Updated: Jun 24, 2021
Writer: Neil Gaiman
Illustrators: Sam Kieth & Mike Dringenberg
WHAT IS IT?
Dark, gothy fantasy with some DC Universe crossover.
It’s one of THE comics you hear people talk about when they talk about classic comics. Written in the late ‘80s, this FEELS like that era of fantasy. Think Labyrinth’s big hair and dark fantasy. It also feels like the Russian film, Night Watch, probably took some inspiration from here, too.
WHAT'S IT ABOUT?
The concept of “Dreams” is personified as the protagonist of the story. He’s captured and weakened.
As you may expect, when someone captures a deity or anthropomorphized concept and keeps them in a cage for several decades, there are repercussions (and, at one point, literally Hell to pay).
This kicks off a 10-volume series of mind-bending storytelling, so strap in for some dark, edgy, mind-bending Neil Gaiman storytelling.
A Classic for a Reason: There’s a reason people tell you to read this title if you like comics, and there’s a reason Neil Gaiman is a successful writer – because this is a timeless, brilliant, unique story
If the traditional “boxes-on-a-page” presentation of comic book storytelling bores you, this definitely mixes it up with innovative layouts and panels (see image below)
The world-building is immense and creative
Long but finite series means you know how much story you’re signing up for
Blends some myths and legends, some DC Comics characters and new ideas for a really well-rounded and unique story
Once you read this, you can smugly tell other new comic book readers they HAVE to read The Sandman Series
WHAT DOESN'T WORK?
Made in the ‘80s: If you’re one of those people who can’t enjoy something if the art isn’t as crisp & clear as modern comics, this may not be for you – color has been updated in some copies, however!
Length: These trades are nearly twice the length of modern trade paperbacks (collections of single issues), and the dialogue is dense, so it’s a slower read
If you’re not ready to get weird or if you’re not a fan of Neil Gaiman’s work, you may want to hold off on this one
I’d probably limit this to adult readers – there’s a decent amount of nudity and violence
WHY SHOULD I READ IT?
This shouldn’t be the first comic book you open, but yeah...you need to read it. A lot of what made this so groundbreaking was that it did things differently from a lot of the other comics around at the time. It may also be challenging to new readers, so if you’re new to comics, I’d consider reading something that feels like less of a departure from what you enjoy in other media.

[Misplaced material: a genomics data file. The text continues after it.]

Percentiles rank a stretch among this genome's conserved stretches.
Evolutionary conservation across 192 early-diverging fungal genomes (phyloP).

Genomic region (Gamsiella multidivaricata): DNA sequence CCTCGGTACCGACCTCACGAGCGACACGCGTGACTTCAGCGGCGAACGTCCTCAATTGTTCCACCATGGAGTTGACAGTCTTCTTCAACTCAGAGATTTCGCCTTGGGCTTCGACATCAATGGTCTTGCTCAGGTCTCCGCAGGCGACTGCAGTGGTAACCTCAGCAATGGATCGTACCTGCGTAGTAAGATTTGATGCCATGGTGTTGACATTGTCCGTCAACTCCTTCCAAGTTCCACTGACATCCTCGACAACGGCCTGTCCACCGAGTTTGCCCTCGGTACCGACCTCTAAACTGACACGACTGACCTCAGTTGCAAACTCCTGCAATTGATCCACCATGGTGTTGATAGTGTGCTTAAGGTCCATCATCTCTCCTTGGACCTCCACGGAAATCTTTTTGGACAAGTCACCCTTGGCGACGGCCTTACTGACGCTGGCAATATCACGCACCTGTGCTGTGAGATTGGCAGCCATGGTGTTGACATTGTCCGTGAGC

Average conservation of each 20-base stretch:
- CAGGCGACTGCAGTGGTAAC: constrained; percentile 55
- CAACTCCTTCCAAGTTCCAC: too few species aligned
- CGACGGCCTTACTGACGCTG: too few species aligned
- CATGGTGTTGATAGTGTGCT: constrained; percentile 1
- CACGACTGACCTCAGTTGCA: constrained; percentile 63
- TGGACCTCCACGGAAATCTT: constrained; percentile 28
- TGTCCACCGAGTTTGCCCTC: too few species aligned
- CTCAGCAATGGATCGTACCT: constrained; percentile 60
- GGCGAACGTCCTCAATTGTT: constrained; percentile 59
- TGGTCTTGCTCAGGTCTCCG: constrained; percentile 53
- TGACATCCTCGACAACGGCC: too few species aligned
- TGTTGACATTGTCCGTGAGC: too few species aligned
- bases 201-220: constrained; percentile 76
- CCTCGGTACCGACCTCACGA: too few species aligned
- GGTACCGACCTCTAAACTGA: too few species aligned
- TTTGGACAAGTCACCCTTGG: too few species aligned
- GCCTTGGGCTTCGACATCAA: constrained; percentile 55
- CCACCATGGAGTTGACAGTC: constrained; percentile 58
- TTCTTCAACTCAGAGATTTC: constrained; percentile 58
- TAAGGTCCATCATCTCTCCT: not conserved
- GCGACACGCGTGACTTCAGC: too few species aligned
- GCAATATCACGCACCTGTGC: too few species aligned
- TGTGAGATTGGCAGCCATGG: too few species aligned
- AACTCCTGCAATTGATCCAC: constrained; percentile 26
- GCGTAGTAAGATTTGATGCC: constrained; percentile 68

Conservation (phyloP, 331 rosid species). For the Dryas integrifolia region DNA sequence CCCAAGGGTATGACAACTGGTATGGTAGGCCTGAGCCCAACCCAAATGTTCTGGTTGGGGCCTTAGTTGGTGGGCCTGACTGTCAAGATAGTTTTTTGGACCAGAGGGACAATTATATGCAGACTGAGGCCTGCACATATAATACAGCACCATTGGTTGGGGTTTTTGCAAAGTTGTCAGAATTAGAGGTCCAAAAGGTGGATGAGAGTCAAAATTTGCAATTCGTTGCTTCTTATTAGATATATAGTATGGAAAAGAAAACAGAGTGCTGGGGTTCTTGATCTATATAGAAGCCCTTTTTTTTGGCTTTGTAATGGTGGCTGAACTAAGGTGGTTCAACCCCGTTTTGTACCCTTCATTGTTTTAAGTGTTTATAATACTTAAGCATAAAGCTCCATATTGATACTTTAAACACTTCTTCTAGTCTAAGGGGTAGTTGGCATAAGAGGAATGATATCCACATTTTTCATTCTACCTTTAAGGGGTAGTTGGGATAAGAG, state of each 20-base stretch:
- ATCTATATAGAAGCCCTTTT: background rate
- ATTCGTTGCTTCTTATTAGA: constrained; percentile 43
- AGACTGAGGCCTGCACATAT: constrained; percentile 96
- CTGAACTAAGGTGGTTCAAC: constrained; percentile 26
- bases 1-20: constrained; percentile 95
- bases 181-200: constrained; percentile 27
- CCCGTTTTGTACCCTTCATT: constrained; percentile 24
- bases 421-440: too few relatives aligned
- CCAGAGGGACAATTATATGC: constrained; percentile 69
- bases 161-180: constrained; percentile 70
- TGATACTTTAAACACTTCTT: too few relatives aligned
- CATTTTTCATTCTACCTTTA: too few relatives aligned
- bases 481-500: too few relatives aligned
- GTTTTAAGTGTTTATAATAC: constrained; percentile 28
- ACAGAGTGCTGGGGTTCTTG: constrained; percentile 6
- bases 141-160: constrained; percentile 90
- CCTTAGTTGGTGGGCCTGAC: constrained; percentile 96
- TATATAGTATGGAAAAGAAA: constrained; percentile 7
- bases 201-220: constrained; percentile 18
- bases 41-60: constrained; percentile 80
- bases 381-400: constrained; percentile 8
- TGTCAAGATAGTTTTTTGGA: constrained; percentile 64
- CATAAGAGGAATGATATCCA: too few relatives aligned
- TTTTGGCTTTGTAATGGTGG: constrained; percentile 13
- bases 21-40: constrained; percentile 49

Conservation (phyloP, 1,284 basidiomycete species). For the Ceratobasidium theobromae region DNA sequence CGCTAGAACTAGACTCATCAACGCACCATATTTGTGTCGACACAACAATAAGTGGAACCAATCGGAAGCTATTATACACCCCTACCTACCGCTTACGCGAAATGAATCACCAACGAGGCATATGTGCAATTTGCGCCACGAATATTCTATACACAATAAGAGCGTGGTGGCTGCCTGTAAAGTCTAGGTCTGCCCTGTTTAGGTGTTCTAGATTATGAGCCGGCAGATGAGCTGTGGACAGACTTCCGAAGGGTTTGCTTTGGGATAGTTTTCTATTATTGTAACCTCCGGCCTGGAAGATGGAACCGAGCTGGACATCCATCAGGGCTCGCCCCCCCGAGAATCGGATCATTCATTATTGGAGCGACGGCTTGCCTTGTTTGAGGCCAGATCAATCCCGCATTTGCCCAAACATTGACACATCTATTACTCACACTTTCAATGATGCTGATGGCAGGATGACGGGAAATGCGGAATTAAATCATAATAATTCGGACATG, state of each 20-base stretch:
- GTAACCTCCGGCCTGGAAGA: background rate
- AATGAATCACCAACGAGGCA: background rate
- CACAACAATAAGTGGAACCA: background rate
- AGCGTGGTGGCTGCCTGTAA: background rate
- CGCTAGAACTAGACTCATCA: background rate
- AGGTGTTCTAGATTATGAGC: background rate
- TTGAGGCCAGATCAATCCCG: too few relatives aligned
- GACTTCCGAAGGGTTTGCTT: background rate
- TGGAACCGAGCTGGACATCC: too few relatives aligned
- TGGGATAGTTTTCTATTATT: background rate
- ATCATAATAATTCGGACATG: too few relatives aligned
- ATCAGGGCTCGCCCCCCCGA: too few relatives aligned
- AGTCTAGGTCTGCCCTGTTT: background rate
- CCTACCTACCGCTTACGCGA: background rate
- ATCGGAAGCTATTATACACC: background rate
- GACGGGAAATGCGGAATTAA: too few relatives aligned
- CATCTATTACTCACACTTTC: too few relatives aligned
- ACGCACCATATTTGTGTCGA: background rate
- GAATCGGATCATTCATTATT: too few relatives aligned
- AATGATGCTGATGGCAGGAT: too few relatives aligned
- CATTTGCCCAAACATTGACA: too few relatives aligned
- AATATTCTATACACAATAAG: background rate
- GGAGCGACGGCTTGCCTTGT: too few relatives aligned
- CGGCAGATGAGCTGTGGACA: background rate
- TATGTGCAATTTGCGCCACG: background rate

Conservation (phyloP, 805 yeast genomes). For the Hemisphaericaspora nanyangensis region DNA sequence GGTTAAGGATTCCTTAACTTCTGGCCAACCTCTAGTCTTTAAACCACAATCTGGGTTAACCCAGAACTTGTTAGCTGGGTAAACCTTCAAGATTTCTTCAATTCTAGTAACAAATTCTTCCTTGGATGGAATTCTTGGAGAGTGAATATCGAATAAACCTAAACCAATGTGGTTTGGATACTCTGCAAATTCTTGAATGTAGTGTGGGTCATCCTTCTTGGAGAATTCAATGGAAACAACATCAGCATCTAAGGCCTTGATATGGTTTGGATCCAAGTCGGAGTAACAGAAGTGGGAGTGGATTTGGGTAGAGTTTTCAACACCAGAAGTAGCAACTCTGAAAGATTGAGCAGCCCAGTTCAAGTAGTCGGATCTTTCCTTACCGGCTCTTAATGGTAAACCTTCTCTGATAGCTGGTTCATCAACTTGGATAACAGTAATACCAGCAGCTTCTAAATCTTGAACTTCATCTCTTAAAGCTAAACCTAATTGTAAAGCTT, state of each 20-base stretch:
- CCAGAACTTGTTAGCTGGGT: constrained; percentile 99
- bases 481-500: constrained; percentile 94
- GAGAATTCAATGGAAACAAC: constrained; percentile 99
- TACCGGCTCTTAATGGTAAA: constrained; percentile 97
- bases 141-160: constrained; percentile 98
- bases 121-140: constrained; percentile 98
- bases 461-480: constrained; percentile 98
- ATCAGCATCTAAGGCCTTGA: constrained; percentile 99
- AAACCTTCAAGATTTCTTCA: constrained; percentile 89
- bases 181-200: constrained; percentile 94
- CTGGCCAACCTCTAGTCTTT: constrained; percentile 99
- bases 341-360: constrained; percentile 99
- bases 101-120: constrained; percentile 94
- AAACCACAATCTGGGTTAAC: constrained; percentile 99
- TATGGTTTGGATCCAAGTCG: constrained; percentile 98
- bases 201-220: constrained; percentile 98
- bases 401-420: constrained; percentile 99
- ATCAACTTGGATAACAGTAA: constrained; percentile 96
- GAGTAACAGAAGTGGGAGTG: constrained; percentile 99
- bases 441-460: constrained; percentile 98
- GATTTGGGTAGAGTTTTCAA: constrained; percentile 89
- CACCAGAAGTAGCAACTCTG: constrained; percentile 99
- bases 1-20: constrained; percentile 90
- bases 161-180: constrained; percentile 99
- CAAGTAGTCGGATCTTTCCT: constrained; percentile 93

WHAT DO I READ NEXT?
If you like the writing:
The Sandman, Vol. 2 by Neil Gaiman, Mike Dringenberg & Malcolm Jones III
Preacher by Garth Ennis & Steve Dillon
Marvel 1602 by Neil Gaiman & Andy Kubert
If you like the art:
Watchmen by Alan Moore & Dave Gibbons
The New Mutants by Chris Claremont & Bill Sienkiewicz
The Black Monday Murders by Jonathan Hickman & Tomm Coker
ABOUT THE CREATORS
Neil Gaiman – Writer
Name Recognition: Incredibly well respected for his achievements in comics, literature & more
His comics, novels and books of short stories are wildly popular and several have been adapted for TV & film
Married to talented musician Amanda Palmer
Sam Kieth – Pencils
Quit working on The Sandman after the 5th issue
Creator of the classic ‘90s series, The Maxx
Mike Dringenberg – Pencils & Inks
Replaced Sam Kieth on pencils for The Sandman
Has also done art for the popular collectible card game series, Magic: The Gathering
Malcolm Jones III – Inks
Replaced Mike Dringenberg on inks for The Sandman
Todd Klein – Letterer
Award Winner: Since starting out in comics over 40 years ago, he has won many, many awards
Has created over 100 of his own fonts
Robbie Busch – Colorist
Also worked on the Babylon 5 comic series
Dave McKean – Cover Artist
Name Recognition: He is widely known for his conceptual, mixed media art, much of which he’s done for Neil Gaiman projects
Also a talented jazz pianist
HOW DO I BUY IT?
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